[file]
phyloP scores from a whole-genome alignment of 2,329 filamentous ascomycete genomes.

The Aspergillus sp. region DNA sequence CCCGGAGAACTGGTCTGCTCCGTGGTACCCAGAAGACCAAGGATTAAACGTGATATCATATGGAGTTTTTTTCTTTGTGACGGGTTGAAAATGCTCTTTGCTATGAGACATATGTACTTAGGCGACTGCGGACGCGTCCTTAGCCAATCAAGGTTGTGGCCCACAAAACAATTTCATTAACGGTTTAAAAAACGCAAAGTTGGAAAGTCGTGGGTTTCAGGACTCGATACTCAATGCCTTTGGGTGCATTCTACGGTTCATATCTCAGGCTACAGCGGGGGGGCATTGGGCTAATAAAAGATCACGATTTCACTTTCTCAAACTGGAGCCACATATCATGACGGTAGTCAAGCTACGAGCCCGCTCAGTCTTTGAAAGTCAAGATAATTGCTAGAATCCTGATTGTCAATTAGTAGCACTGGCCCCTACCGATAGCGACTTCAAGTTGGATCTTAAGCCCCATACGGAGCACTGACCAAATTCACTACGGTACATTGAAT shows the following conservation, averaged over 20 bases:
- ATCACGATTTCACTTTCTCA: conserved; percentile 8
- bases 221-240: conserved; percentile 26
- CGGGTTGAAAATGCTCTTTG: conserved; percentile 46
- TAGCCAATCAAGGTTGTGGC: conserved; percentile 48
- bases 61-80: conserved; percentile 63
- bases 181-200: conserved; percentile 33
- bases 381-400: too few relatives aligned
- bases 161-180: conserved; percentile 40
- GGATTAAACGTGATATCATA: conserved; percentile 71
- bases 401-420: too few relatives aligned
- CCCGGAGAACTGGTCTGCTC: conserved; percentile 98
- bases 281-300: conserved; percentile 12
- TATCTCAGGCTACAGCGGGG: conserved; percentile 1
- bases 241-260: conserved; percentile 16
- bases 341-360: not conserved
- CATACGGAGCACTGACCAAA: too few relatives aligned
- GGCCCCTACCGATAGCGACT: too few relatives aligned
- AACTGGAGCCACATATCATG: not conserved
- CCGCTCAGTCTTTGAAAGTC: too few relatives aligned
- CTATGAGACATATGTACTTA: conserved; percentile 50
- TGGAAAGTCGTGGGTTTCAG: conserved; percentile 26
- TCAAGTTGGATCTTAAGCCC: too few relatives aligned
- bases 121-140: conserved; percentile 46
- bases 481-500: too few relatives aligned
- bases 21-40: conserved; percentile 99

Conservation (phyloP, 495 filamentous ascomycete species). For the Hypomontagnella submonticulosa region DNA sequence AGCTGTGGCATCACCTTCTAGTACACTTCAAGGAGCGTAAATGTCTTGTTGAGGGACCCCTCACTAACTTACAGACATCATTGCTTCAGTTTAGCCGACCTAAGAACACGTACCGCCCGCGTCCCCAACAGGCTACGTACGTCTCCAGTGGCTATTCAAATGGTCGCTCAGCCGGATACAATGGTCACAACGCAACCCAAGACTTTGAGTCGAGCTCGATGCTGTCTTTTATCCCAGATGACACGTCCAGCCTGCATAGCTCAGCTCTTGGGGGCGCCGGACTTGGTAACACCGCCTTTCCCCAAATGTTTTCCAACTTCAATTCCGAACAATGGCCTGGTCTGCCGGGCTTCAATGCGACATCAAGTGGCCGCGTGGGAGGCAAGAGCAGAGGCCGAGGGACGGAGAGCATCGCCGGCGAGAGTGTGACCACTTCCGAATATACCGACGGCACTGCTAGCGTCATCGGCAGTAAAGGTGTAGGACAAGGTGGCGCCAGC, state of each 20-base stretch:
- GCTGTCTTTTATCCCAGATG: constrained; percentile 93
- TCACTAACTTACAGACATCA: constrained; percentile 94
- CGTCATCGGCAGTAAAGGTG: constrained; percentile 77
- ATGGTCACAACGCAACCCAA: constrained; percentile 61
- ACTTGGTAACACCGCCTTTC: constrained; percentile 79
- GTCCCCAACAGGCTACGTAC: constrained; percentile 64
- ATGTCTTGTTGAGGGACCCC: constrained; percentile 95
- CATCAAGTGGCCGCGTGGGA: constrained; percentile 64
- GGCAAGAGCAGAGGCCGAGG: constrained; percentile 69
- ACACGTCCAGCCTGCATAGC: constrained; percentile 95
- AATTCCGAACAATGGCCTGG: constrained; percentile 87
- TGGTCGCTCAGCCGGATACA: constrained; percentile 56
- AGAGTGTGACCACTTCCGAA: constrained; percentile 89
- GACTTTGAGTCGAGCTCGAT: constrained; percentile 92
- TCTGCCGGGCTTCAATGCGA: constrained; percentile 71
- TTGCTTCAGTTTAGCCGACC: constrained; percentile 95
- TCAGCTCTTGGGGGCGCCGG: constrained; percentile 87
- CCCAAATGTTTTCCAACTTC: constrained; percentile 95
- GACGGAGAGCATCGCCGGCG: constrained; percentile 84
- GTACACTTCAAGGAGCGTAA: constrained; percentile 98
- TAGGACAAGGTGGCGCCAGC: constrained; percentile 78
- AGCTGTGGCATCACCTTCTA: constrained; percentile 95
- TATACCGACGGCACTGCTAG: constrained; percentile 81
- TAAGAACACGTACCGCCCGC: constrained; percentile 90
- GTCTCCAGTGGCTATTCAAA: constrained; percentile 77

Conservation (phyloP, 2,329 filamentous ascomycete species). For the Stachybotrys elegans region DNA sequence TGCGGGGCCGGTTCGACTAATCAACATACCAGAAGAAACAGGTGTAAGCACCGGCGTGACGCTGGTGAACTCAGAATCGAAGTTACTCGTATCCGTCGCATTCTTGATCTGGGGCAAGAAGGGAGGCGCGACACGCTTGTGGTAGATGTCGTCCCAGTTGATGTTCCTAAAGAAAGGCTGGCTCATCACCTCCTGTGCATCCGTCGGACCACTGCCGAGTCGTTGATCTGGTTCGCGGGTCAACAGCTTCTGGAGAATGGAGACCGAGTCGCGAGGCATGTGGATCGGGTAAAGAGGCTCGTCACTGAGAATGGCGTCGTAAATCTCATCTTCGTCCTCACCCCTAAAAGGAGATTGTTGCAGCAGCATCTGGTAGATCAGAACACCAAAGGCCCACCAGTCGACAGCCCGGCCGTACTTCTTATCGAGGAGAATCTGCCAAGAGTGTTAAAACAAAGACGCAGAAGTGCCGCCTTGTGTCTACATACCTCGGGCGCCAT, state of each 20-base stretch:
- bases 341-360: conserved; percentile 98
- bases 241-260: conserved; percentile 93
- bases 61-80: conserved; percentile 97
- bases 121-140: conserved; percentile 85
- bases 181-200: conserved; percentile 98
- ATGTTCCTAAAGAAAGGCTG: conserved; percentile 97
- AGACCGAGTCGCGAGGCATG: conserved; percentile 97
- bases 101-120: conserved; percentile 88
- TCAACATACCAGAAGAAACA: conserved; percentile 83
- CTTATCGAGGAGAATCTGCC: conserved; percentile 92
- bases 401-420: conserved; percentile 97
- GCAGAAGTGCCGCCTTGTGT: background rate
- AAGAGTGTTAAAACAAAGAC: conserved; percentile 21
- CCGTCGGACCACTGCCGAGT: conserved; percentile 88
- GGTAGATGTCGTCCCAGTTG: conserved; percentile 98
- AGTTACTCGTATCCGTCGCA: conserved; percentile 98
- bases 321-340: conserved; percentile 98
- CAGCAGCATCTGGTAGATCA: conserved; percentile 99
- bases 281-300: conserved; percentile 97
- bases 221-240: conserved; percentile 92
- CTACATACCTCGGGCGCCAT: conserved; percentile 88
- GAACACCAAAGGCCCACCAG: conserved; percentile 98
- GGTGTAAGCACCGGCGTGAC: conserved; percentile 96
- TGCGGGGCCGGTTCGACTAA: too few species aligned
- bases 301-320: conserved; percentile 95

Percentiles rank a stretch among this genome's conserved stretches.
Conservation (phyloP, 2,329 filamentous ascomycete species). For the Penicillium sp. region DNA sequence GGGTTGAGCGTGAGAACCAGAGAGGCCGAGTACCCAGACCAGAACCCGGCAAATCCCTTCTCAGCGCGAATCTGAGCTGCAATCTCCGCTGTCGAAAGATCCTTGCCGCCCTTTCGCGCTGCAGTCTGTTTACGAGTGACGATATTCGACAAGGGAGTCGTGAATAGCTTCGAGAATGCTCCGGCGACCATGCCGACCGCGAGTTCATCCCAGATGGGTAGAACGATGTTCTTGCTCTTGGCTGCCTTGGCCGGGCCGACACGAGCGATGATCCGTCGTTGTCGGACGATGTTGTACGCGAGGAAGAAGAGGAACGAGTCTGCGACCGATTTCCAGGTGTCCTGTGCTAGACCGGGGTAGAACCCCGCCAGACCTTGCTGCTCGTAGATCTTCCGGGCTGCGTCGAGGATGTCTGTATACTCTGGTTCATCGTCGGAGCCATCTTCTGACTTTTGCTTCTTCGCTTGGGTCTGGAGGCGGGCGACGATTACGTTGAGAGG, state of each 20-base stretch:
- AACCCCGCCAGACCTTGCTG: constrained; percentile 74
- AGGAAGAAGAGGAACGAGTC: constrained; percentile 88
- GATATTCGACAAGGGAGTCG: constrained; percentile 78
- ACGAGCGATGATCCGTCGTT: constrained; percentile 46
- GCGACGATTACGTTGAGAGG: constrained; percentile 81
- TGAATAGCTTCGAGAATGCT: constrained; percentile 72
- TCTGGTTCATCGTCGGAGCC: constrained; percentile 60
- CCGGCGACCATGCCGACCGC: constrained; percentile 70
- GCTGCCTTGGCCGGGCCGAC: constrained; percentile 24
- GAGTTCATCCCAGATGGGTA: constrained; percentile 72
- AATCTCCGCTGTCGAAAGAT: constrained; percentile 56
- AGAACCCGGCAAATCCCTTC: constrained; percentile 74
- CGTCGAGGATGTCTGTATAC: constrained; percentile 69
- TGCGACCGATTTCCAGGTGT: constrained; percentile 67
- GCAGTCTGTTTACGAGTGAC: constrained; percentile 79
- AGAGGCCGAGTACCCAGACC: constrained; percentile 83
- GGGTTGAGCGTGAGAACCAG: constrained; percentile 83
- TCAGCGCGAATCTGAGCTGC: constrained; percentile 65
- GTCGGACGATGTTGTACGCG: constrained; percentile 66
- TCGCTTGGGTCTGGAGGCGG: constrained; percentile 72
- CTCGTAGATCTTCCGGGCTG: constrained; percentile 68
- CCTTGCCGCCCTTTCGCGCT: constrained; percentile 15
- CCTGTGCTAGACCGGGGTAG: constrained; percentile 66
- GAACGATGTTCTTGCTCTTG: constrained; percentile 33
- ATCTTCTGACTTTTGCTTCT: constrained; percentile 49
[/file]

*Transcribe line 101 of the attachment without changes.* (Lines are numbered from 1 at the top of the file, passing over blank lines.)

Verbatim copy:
- TCGCTTGGGTCTGGAGGCGG: constrained; percentile 72